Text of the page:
7. Women’s rights, including valuation for work in the home.
8. Free responsibility over one’s own sexuality and life; recognition of diverse types of family; yet, the right to life from the moment of conception (feminist activists generally welcomed their gains and said the clause on life at conception could be eliminated through future popular mobilizations).
9. Equal rights for the disabled.
10. Universal social security; pensions for stay-at-home mothers and informal sector workers.
11. Presidential control over Central Bank; less autonomy for the Armed Forces.
12. Consecration of Nature’s collective rights.
13. Potable drinking water as a human right; prohibition of privatization of water.
14. Food sovereignty and the right to have secure food sources.
15. Right to have access to the mass media and to establish community media.
16. Prohibition of foreign military bases.
17. A solidarity-based and sustainable economic system; a “private, social and solidarity” economy, in effect a mixed economy.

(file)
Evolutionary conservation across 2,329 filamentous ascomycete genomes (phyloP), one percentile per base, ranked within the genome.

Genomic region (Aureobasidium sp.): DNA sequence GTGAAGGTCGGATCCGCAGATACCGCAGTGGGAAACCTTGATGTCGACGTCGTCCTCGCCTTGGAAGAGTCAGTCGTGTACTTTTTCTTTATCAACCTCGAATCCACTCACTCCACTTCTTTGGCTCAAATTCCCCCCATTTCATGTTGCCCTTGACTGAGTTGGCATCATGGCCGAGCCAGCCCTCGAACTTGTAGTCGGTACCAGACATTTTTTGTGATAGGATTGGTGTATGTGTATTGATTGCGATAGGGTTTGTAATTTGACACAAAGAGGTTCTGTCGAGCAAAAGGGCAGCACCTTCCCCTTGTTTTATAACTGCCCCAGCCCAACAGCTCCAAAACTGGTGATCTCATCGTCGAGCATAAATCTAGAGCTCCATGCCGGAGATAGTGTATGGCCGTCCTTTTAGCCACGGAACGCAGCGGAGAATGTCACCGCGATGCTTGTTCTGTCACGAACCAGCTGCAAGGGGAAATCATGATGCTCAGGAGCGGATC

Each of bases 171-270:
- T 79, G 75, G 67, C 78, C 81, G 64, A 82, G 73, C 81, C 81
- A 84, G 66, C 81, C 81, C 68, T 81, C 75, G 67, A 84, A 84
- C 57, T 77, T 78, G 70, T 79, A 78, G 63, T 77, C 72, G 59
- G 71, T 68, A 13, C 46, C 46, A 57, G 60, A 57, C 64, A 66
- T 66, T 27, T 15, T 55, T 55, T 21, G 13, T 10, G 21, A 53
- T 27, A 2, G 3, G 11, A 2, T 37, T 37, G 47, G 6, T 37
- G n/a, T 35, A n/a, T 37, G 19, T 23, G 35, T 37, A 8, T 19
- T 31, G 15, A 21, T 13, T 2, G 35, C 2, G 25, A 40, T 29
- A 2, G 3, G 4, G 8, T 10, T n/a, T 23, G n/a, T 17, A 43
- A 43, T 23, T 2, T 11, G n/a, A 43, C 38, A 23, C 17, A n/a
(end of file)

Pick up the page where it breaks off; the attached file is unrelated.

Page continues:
18. Integration into the rest of
19. Prohibition of State taking over private debts, in effect no bank bailouts
20. Balanced living (sumak kawsay)
There are, to be sure, ambiguities and contradictions in both nations’ new constitutions.
Also, one area of great concern to native peoples in
Consultation with native peoples does not mean their “consent.” There have already occurred killings and repression of protests against foreign petroleum firms. President Correa has gone so far as to characterize some of the protesters as “terrorists.” The UN and ILO declarations on indigenous peoples’ rights are generally interpreted as calling for “previous consent.” “Petroleum is the blood of the Earth,” goes a saying of the U’wa people resisting foreign oil interests in
Clearly, new laws do not necessarily translate into new realities. The movements that gave birth to the new constitutions of
Right-wing Opposition in Historical Context
A long time ago, a Mayan said:
They destroyed our crops
They cut our branches
They burned our tree trunks
But they could not kill our roots. 
In 1781, Tupak Katari, the leader of a widespread and nearly successful revolt by
Evo Morales, a strong advocate for world peace and non-violence, has said the right-wing opposition is attempting to “quarter”
Just as in